Few buildings would ever hold as important a symbolic place as this one. It was rebuilt on the original site to the specifications discovered in painstakingly exploring it's remnant parts. Maryland has long been taught in history books to elementary school children as the colony founded on religious tolerance because a Protestant king gave Catholics a charter to establish it. As in most things, the truth is far less generous. Whatever initial freedoms of worship Maryland's Catholic community experienced, they were short-lived and centered around this parish. (by 1704 the church was padlocked and open practice of Papist religion was banned and persecuted as a cultural norm.)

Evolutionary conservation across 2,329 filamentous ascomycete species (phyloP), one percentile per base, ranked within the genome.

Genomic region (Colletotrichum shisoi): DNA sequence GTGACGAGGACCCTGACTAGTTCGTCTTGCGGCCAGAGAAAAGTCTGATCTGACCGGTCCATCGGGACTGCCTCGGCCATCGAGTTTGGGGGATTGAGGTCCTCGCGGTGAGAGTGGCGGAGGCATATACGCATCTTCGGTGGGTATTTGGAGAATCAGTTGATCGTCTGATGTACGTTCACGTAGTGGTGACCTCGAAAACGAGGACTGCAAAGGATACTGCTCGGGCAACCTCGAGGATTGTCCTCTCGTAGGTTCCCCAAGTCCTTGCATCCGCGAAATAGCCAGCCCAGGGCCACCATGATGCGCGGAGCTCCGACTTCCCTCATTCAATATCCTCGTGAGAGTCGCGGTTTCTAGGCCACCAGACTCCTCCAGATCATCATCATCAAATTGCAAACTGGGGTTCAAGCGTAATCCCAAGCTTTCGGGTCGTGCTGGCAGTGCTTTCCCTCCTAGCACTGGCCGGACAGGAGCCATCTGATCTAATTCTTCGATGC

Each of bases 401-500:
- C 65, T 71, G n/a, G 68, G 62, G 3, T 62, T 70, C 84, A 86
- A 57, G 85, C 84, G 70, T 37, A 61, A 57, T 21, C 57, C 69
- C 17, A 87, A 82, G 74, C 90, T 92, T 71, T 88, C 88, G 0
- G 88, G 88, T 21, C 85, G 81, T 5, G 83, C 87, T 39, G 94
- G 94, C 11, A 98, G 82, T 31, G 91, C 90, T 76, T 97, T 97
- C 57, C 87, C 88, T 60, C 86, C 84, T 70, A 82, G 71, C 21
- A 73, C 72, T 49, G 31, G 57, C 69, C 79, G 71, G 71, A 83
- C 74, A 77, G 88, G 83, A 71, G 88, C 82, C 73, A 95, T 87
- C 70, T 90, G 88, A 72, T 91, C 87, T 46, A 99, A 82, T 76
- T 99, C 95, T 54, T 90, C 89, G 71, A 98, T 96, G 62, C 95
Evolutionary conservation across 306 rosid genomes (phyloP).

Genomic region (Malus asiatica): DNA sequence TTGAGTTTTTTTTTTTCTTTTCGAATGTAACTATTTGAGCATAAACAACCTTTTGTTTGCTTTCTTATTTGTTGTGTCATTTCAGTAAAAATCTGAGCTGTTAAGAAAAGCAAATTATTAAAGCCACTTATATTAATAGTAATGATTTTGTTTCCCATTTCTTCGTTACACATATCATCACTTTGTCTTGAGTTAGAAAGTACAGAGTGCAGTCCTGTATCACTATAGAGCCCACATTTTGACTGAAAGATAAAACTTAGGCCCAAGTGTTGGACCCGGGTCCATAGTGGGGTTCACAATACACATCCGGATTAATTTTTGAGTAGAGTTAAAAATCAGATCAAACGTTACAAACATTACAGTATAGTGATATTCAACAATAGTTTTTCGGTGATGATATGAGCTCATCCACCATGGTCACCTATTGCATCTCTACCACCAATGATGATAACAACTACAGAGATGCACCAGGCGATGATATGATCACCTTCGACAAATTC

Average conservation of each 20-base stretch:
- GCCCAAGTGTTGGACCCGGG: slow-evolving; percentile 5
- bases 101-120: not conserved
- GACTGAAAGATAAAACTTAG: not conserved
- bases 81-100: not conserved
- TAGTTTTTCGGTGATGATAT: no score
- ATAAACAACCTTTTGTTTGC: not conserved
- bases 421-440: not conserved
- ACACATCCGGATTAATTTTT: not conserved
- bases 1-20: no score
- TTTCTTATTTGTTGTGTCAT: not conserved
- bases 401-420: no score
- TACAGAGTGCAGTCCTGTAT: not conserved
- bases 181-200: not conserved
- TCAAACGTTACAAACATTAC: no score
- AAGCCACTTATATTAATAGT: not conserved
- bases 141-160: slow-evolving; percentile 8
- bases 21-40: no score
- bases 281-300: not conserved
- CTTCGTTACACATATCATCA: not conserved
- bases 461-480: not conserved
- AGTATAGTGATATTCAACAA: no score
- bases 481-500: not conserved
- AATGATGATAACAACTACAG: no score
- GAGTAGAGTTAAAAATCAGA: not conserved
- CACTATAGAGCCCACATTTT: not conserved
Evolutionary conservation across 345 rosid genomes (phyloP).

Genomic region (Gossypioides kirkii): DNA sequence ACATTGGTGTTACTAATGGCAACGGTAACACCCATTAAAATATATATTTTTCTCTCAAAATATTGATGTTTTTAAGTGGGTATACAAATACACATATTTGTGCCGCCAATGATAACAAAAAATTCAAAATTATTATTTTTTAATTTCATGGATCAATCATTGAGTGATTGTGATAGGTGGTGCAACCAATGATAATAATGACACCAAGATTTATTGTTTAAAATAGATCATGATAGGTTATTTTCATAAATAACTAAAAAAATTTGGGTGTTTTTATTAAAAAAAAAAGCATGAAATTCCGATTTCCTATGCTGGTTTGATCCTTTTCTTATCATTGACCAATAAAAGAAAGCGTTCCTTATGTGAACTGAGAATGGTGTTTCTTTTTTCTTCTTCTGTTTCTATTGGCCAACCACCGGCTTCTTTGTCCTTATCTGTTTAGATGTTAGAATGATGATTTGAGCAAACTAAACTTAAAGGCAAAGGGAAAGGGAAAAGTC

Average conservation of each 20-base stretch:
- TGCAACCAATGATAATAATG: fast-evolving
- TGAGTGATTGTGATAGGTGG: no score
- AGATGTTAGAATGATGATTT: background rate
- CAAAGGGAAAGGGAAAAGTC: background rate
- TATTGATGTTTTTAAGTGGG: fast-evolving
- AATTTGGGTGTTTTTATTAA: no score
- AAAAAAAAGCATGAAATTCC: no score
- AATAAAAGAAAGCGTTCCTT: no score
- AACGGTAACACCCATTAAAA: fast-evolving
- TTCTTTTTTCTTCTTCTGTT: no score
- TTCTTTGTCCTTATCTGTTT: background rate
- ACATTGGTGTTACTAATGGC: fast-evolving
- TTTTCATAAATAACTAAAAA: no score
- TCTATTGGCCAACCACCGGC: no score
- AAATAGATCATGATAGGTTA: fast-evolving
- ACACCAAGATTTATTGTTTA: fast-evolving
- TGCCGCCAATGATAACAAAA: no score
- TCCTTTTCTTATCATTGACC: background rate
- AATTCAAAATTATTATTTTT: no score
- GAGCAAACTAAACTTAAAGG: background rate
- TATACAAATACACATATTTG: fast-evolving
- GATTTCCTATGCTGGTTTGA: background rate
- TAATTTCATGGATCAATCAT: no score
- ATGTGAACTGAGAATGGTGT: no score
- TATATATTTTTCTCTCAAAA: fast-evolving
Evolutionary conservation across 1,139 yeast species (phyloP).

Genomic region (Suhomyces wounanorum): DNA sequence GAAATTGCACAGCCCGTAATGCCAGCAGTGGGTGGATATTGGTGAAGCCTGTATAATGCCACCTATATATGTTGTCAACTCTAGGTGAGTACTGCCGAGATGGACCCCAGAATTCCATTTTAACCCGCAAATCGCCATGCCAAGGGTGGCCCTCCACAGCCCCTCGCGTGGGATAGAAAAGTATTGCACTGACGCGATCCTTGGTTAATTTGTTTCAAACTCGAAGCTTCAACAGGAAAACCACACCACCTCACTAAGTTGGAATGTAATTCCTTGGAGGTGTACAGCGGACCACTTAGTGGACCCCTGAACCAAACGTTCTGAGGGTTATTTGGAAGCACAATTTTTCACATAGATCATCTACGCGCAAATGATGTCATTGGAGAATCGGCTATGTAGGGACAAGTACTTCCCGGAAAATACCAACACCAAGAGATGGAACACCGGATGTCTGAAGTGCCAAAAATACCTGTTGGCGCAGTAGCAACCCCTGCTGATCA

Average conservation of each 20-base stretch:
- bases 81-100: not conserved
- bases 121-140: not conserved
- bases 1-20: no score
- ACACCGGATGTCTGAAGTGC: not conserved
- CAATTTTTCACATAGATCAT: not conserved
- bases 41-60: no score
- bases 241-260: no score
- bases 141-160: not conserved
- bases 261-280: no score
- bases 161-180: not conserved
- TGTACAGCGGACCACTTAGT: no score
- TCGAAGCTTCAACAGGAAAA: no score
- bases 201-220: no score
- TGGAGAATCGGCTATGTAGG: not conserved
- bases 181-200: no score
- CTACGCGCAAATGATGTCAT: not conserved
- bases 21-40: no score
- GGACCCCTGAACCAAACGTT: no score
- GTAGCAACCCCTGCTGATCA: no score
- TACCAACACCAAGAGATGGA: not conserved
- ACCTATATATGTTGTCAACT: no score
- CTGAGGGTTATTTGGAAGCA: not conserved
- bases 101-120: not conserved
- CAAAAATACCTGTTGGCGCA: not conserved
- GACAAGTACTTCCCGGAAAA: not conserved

As fate would have it, I participated in a Smithsonian sponsored project for teachers of Social Studies in the mid-1990's and one day was given to our meeting and working with Doug Owsley. He had the skull of one of the members of St. Mary's three in his lab at the time and we were privileged to examine it up close and personal as he lectured us one what we had learned about this discovery. All of the remains have since be reinterred in the crypt below this building. Owsley's life is the inspiration for the TV series "Bones," as an aside.